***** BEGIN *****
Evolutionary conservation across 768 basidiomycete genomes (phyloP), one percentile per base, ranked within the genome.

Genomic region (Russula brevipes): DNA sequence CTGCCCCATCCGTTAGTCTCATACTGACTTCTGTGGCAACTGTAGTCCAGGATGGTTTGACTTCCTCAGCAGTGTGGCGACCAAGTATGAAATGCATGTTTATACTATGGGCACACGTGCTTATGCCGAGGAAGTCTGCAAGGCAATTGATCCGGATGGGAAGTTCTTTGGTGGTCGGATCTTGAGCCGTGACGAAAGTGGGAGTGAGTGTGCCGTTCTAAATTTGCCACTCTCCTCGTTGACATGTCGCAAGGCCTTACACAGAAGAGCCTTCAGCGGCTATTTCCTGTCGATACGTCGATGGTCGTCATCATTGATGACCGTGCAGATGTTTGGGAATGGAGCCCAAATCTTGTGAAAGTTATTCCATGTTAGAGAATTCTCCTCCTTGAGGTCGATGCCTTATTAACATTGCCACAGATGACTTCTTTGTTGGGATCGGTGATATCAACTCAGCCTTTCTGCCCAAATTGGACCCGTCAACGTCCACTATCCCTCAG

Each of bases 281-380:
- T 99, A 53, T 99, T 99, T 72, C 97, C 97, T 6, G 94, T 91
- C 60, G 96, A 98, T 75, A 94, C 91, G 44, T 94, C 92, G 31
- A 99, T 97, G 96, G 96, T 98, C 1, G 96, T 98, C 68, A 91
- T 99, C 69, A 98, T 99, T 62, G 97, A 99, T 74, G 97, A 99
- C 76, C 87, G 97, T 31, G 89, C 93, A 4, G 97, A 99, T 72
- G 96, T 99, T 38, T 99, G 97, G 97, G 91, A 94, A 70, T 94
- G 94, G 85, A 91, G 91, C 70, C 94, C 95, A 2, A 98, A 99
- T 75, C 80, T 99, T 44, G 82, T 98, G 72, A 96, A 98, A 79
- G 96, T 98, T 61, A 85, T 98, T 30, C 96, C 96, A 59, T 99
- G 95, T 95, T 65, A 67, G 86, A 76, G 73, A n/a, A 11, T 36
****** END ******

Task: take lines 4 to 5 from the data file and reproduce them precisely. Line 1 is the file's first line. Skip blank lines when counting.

- T 99, A 53, T 99, T 99, T 72, C 97, C 97, T 6, G 94, T 91
- C 60, G 96, A 98, T 75, A 94, C 91, G 44, T 94, C 92, G 31